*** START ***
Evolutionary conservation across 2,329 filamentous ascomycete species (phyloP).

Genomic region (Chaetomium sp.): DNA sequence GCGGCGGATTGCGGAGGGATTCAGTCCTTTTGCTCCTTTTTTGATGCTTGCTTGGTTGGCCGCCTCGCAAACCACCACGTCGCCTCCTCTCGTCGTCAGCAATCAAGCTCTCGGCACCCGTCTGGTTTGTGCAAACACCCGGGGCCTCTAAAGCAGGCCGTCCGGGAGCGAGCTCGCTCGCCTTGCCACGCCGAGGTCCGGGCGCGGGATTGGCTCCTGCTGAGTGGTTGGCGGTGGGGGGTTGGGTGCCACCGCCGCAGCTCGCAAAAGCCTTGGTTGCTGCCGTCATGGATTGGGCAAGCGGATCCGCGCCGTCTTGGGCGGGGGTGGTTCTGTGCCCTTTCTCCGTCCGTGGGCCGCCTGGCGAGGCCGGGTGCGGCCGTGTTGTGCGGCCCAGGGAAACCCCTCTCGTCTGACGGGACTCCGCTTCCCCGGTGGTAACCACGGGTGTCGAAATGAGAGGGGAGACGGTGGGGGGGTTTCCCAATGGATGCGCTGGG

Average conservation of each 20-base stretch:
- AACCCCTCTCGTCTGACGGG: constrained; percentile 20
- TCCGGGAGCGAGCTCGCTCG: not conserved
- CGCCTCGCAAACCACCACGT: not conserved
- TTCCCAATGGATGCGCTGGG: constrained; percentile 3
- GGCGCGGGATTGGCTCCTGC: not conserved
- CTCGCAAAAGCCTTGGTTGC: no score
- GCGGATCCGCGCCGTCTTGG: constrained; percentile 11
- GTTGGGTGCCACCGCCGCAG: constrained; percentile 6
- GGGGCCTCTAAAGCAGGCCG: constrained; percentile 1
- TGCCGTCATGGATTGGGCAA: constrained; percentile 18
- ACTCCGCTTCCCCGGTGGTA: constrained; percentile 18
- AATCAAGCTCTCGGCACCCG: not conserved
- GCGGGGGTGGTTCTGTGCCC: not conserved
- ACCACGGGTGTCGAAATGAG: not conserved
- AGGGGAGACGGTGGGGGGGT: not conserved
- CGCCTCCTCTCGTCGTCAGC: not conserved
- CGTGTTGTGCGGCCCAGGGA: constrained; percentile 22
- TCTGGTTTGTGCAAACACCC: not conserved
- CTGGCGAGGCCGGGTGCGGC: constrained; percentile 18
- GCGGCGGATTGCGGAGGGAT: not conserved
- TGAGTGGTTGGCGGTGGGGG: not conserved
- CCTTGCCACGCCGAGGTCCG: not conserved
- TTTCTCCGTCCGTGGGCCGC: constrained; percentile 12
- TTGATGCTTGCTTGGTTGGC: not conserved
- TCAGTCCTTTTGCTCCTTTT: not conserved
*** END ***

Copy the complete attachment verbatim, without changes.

Evolutionary conservation across 2,329 filamentous ascomycete species (phyloP).

Genomic region (Chaetomium sp.): DNA sequence GCGGCGGATTGCGGAGGGATTCAGTCCTTTTGCTCCTTTTTTGATGCTTGCTTGGTTGGCCGCCTCGCAAACCACCACGTCGCCTCCTCTCGTCGTCAGCAATCAAGCTCTCGGCACCCGTCTGGTTTGTGCAAACACCCGGGGCCTCTAAAGCAGGCCGTCCGGGAGCGAGCTCGCTCGCCTTGCCACGCCGAGGTCCGGGCGCGGGATTGGCTCCTGCTGAGTGGTTGGCGGTGGGGGGTTGGGTGCCACCGCCGCAGCTCGCAAAAGCCTTGGTTGCTGCCGTCATGGATTGGGCAAGCGGATCCGCGCCGTCTTGGGCGGGGGTGGTTCTGTGCCCTTTCTCCGTCCGTGGGCCGCCTGGCGAGGCCGGGTGCGGCCGTGTTGTGCGGCCCAGGGAAACCCCTCTCGTCTGACGGGACTCCGCTTCCCCGGTGGTAACCACGGGTGTCGAAATGAGAGGGGAGACGGTGGGGGGGTTTCCCAATGGATGCGCTGGG

Average conservation of each 20-base stretch:
- AACCCCTCTCGTCTGACGGG: constrained; percentile 20
- TCCGGGAGCGAGCTCGCTCG: not conserved
- CGCCTCGCAAACCACCACGT: not conserved
- TTCCCAATGGATGCGCTGGG: constrained; percentile 3
- GGCGCGGGATTGGCTCCTGC: not conserved
- CTCGCAAAAGCCTTGGTTGC: no score
- GCGGATCCGCGCCGTCTTGG: constrained; percentile 11
- GTTGGGTGCCACCGCCGCAG: constrained; percentile 6
- GGGGCCTCTAAAGCAGGCCG: constrained; percentile 1
- TGCCGTCATGGATTGGGCAA: constrained; percentile 18
- ACTCCGCTTCCCCGGTGGTA: constrained; percentile 18
- AATCAAGCTCTCGGCACCCG: not conserved
- GCGGGGGTGGTTCTGTGCCC: not conserved
- ACCACGGGTGTCGAAATGAG: not conserved
- AGGGGAGACGGTGGGGGGGT: not conserved
- CGCCTCCTCTCGTCGTCAGC: not conserved
- CGTGTTGTGCGGCCCAGGGA: constrained; percentile 22
- TCTGGTTTGTGCAAACACCC: not conserved
- CTGGCGAGGCCGGGTGCGGC: constrained; percentile 18
- GCGGCGGATTGCGGAGGGAT: not conserved
- TGAGTGGTTGGCGGTGGGGG: not conserved
- CCTTGCCACGCCGAGGTCCG: not conserved
- TTTCTCCGTCCGTGGGCCGC: constrained; percentile 12
- TTGATGCTTGCTTGGTTGGC: not conserved
- TCAGTCCTTTTGCTCCTTTT: not conserved